Employer medical claims likely miss 75% of employee mental health issues

Health insurance companies, self-funded employers, and the health care community cannot detect all cases of mental illness. (Photo: Shutterstock)

We inferred that we had a mental health epidemic in the United States before the pandemic. And employer medical claims likely miss more than 75% of employee mental health issues. Our mental health epidemic begins long before people are adults.

For reference, prior to the February 2019 pandemic, the University of Michigan reported that approximately one in seven adolescents and children “has at least one treatable mental health condition, including depression, anxiety or ADHD”.

Related: A New Framework: Mental Health Benefits in the Post-Pandemic Workplace

The report further cited that half of these children did not need treatment from a mental health professional in 2016, according to the University of Michigan study published in JAMA Pediatrics. After the pandemic, a JAMA Network The article of a “meta-analysis of 29 studies involving 80,879 young people worldwide” found that clinically elevated depression in children and adolescents was 25.2% and anxiety 20.5% . He noted that during COVID-19, the prevalence of depression and anxiety symptoms doubled compared to pre-pandemic estimates.

Additionally, the epidemic of mental illness appears to be spreading into adulthood. According to 2020 data reported by the National Institute of Mental Health, “one in five American adults lives with a mental illness (52.9 million in 2020). Mental illnesses include many different conditions that vary in severity from mild to moderate to severe.

Other data from the National Institute of Mental Health defines any mental illness (AMI) as “a mental, behavioral or emotional disorder. AMI can have a variable impact, ranging from no impairment to mild, moderate and even severe impairment. »

  • In 2019, an estimated 51.5 million American adults age 18 and older had an AMI, which equates to 20.6% of all American adults. Women had a prevalence rate of 24.5% compared to 16.3% for men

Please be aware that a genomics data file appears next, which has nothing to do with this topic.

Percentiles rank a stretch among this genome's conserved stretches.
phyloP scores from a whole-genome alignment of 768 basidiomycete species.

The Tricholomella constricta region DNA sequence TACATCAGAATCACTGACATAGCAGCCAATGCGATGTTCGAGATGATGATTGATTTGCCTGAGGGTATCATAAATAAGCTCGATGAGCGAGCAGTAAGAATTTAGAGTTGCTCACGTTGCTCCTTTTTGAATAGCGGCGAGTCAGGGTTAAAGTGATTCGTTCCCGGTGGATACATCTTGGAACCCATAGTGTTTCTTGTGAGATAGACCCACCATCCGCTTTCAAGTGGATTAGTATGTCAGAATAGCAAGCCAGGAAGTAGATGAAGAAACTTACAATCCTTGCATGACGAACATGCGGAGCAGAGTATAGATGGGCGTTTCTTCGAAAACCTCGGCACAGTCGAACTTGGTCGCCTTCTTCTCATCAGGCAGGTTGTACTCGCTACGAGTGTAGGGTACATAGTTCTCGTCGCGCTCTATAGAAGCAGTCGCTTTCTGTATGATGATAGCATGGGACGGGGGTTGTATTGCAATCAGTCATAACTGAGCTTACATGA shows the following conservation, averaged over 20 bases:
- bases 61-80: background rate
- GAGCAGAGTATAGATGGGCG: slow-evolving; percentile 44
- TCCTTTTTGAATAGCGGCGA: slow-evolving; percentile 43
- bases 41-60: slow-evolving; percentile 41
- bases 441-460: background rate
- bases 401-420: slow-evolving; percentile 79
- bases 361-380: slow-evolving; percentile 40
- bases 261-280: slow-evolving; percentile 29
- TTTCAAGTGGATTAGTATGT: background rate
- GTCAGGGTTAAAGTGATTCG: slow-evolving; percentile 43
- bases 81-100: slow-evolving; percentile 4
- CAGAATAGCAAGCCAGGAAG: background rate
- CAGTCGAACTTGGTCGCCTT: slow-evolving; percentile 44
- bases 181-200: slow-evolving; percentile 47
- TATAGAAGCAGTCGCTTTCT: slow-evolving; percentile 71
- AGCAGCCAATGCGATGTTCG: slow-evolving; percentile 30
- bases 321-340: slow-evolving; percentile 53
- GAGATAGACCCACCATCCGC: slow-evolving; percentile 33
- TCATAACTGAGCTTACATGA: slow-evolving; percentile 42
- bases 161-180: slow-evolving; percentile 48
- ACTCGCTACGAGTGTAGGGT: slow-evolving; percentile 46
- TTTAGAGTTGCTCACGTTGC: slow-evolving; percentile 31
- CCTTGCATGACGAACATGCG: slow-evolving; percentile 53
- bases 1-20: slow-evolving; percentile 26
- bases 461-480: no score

• By age, the prevalence rate of AMI was 29.4% for adults aged 18 to 25, 25.0% for those aged 26 to 49, and 14.1% for those aged 50 and over. more.
  • The prevalence of AMI was 31.7% among adults reporting two or more races, followed by white adults at 22.2% and Asian adults at 14.4%)

That said, at the Health Transformation Alliance (HTA), our medical claims data shows an increase in claims related to anxiety (+19.6%) and depression (+7.4%) from 2019 to 2021 Additionally, medical claims related to anxiety increased (+7.5%), and depression increased (+5.4%) from 2020 to 2021.

While we at the HTA are experiencing an increase in mental health claims, the number of claims is relatively low. For anxiety, in 2021 the HTA saw 43.5 reported complaints per 1,000 people or 4.35%; and reported claims for depression were 39.6 per 1,000 or 3.96%.

Ultimately, medical claims are vastly underreported compared to reported mental health rates. In fact, rising medical claims only indicate that the problem is more widespread. But health insurance companies, self-funded employers, and the health care community cannot detect all cases of mental illness.

Uncaptured claims include patients paying for services in cash at a doctor’s office and employee assistance programs, where reports are spotty or non-existent. Additionally, 45% of Americans with mental health issues at the clinical level do not seek care, according to the Million Mental Health Project launched by Sapien Labs. Reasons for not seeking help from individuals included: